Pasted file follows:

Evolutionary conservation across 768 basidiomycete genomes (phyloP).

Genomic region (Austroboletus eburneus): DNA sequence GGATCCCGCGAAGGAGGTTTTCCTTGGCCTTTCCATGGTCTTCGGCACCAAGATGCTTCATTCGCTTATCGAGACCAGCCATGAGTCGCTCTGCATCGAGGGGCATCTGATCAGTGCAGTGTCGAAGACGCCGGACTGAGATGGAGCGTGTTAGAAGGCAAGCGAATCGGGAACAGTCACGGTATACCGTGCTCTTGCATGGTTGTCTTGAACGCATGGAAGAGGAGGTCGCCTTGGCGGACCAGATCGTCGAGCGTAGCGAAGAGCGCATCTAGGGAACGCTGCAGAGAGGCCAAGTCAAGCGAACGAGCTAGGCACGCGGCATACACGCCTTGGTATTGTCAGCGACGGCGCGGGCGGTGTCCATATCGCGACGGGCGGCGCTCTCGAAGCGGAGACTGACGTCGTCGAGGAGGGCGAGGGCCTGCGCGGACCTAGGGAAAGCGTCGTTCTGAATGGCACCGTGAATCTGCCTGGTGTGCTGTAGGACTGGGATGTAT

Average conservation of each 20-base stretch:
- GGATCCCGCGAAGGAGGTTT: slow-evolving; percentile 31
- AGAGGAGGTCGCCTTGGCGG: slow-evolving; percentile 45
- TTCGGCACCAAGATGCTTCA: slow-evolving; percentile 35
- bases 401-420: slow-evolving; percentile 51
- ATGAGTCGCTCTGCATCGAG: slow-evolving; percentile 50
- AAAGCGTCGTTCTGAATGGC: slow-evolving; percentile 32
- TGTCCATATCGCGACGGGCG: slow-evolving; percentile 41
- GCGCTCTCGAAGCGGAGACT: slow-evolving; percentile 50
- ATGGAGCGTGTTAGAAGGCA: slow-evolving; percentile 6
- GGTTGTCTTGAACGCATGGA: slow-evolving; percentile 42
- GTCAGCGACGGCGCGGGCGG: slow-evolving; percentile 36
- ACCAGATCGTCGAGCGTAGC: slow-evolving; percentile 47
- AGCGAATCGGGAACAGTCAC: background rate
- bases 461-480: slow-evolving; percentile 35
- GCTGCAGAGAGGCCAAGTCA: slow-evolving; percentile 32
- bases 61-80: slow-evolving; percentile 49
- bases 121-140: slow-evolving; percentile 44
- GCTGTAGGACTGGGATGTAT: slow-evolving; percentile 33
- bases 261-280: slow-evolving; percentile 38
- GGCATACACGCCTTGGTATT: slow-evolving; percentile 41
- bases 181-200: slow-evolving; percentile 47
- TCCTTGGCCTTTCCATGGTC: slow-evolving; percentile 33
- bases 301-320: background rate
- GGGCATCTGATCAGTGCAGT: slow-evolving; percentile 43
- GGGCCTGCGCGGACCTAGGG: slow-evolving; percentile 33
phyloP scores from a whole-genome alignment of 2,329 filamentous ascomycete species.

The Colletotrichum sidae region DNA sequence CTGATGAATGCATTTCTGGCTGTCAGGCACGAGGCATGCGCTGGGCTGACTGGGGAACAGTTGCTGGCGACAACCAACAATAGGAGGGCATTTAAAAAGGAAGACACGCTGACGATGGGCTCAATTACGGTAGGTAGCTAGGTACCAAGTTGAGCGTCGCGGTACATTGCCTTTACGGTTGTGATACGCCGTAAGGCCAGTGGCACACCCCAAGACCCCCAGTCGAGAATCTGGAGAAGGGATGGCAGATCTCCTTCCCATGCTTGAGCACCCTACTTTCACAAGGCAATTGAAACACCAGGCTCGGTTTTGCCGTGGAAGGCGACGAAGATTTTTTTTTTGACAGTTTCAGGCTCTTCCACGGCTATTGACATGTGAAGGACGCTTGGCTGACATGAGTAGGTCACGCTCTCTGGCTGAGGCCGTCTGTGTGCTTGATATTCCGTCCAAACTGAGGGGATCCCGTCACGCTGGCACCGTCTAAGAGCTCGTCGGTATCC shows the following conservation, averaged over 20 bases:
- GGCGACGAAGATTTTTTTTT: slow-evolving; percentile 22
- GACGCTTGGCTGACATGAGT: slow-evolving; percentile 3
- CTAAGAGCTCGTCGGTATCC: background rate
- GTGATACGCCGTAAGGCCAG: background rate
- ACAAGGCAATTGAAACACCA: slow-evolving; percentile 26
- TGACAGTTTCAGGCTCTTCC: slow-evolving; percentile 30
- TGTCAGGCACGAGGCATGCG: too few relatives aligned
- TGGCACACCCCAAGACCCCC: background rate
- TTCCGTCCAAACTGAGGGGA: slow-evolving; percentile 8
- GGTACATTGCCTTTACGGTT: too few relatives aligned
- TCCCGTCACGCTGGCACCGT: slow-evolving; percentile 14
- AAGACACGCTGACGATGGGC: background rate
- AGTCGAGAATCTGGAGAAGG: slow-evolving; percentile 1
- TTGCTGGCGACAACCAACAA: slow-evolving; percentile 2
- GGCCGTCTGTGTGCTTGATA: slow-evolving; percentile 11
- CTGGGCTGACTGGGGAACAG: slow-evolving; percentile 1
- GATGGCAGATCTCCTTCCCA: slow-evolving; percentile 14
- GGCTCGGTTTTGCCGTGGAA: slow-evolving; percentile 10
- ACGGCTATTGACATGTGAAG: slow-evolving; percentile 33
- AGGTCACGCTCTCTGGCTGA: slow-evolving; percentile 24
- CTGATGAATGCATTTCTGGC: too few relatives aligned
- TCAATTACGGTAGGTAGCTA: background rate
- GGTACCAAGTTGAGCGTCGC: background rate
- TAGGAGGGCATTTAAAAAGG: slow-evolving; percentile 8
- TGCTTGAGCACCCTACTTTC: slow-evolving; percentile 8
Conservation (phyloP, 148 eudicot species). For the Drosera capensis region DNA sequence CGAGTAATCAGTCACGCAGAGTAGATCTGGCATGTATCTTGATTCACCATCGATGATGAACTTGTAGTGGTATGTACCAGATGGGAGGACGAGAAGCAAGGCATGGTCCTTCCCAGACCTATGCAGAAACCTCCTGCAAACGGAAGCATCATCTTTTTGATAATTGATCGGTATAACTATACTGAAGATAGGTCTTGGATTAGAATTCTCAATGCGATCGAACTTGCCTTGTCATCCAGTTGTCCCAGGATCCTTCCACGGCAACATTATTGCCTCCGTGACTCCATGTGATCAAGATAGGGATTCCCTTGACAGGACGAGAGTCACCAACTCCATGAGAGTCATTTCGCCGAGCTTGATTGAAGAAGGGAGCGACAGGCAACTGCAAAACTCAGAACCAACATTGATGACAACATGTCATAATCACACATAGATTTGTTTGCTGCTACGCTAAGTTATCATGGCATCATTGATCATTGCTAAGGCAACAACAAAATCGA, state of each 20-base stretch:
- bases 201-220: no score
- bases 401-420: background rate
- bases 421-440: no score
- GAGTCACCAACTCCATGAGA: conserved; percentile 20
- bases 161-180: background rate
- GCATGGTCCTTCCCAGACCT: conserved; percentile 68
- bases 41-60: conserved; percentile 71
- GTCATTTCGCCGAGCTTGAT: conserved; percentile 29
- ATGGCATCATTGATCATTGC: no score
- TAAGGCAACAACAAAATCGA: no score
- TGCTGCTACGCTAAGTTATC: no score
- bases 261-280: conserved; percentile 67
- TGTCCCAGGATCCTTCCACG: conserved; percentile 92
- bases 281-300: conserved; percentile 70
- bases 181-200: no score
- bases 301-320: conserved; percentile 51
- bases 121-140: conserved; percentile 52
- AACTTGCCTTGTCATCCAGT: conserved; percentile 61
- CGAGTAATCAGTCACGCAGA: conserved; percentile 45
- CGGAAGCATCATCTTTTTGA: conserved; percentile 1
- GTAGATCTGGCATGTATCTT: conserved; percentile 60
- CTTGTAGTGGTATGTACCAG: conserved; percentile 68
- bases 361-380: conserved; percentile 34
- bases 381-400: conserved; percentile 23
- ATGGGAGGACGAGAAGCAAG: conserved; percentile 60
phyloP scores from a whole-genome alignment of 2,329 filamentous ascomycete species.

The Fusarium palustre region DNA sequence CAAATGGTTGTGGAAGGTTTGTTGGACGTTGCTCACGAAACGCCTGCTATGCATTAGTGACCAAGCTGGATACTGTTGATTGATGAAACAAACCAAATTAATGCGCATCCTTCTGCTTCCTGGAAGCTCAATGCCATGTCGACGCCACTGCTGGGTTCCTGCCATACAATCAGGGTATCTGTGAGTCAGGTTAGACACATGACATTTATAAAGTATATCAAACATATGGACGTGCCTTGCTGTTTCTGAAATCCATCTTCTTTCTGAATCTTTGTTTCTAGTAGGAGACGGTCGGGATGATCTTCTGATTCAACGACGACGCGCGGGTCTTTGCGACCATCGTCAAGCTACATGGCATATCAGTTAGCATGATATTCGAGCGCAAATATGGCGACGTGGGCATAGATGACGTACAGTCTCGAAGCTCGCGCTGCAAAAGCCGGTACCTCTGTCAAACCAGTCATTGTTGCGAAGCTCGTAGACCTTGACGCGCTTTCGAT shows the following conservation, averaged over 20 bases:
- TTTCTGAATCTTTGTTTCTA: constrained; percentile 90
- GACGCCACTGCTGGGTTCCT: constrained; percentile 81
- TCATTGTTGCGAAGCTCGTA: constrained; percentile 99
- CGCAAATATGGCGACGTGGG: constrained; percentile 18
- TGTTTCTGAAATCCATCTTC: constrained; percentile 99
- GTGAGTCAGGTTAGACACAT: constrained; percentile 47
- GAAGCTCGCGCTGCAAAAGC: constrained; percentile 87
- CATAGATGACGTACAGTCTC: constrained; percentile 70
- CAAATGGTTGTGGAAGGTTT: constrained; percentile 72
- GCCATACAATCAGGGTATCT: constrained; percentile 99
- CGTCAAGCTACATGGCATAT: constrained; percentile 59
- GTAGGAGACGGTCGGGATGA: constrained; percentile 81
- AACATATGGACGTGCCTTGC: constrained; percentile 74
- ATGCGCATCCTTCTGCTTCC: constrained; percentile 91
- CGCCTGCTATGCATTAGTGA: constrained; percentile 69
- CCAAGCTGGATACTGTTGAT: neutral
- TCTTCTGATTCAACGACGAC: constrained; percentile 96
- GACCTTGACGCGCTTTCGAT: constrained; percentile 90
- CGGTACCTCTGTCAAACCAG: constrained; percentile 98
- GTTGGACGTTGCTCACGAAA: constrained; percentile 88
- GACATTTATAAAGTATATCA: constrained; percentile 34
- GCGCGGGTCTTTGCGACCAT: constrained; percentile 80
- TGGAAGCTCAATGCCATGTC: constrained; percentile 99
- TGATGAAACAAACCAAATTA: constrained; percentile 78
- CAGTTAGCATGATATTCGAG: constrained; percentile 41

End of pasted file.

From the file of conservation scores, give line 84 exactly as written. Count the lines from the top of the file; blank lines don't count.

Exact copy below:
- TTTCTGAATCTTTGTTTCTA: constrained; percentile 90